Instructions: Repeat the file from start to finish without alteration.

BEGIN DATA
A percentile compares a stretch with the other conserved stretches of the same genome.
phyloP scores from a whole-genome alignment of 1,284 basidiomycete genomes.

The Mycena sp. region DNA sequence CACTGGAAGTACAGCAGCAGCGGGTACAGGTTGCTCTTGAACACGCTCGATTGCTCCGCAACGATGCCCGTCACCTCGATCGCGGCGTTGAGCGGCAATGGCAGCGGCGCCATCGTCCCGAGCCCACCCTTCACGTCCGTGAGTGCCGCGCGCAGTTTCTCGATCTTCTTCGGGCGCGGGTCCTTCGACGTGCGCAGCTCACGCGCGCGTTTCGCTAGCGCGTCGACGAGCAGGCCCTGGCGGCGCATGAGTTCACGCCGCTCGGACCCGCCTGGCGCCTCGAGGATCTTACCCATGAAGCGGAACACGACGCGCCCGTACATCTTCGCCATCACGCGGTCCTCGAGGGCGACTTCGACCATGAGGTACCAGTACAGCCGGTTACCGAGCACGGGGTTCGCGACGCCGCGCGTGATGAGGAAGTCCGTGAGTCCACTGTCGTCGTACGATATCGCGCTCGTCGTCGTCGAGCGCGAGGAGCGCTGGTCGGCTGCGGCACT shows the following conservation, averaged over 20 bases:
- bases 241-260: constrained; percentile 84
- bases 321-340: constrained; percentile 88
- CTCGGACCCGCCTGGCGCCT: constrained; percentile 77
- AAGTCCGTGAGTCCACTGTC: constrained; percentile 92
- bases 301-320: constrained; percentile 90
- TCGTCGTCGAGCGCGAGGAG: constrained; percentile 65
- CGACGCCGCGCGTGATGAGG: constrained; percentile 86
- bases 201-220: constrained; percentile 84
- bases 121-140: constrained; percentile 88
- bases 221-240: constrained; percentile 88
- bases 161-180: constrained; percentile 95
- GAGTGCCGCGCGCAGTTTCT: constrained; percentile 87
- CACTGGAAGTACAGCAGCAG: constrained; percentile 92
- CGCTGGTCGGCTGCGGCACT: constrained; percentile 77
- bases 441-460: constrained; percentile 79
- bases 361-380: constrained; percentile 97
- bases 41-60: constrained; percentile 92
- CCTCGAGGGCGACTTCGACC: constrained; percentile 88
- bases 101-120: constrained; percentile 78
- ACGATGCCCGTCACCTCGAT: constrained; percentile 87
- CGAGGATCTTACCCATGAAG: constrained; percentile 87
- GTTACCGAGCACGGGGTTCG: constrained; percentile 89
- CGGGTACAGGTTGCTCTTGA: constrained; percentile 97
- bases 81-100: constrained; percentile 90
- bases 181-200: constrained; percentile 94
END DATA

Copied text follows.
A percentile compares a stretch with the other conserved stretches of the same genome.
phyloP scores from a whole-genome alignment of 1,284 basidiomycete genomes.

The Mycena sp. region DNA sequence CACTGGAAGTACAGCAGCAGCGGGTACAGGTTGCTCTTGAACACGCTCGATTGCTCCGCAACGATGCCCGTCACCTCGATCGCGGCGTTGAGCGGCAATGGCAGCGGCGCCATCGTCCCGAGCCCACCCTTCACGTCCGTGAGTGCCGCGCGCAGTTTCTCGATCTTCTTCGGGCGCGGGTCCTTCGACGTGCGCAGCTCACGCGCGCGTTTCGCTAGCGCGTCGACGAGCAGGCCCTGGCGGCGCATGAGTTCACGCCGCTCGGACCCGCCTGGCGCCTCGAGGATCTTACCCATGAAGCGGAACACGACGCGCCCGTACATCTTCGCCATCACGCGGTCCTCGAGGGCGACTTCGACCATGAGGTACCAGTACAGCCGGTTACCGAGCACGGGGTTCGCGACGCCGCGCGTGATGAGGAAGTCCGTGAGTCCACTGTCGTCGTACGATATCGCGCTCGTCGTCGTCGAGCGCGAGGAGCGCTGGTCGGCTGCGGCACT shows the following conservation, averaged over 20 bases:
- bases 241-260: constrained; percentile 84
- bases 321-340: constrained; percentile 88
- CTCGGACCCGCCTGGCGCCT: constrained; percentile 77
- AAGTCCGTGAGTCCACTGTC: constrained; percentile 92
- bases 301-320: constrained; percentile 90
- TCGTCGTCGAGCGCGAGGAG: constrained; percentile 65
- CGACGCCGCGCGTGATGAGG: constrained; percentile 86
- bases 201-220: constrained; percentile 84
- bases 121-140: constrained; percentile 88
- bases 221-240: constrained; percentile 88
- bases 161-180: constrained; percentile 95
- GAGTGCCGCGCGCAGTTTCT: constrained; percentile 87
- CACTGGAAGTACAGCAGCAG: constrained; percentile 92
- CGCTGGTCGGCTGCGGCACT: constrained; percentile 77
- bases 441-460: constrained; percentile 79
- bases 361-380: constrained; percentile 97
- bases 41-60: constrained; percentile 92
- CCTCGAGGGCGACTTCGACC: constrained; percentile 88
- bases 101-120: constrained; percentile 78
- ACGATGCCCGTCACCTCGAT: constrained; percentile 87
- CGAGGATCTTACCCATGAAG: constrained; percentile 87
- GTTACCGAGCACGGGGTTCG: constrained; percentile 89
- CGGGTACAGGTTGCTCTTGA: constrained; percentile 97
- bases 81-100: constrained; percentile 90
- bases 181-200: constrained; percentile 94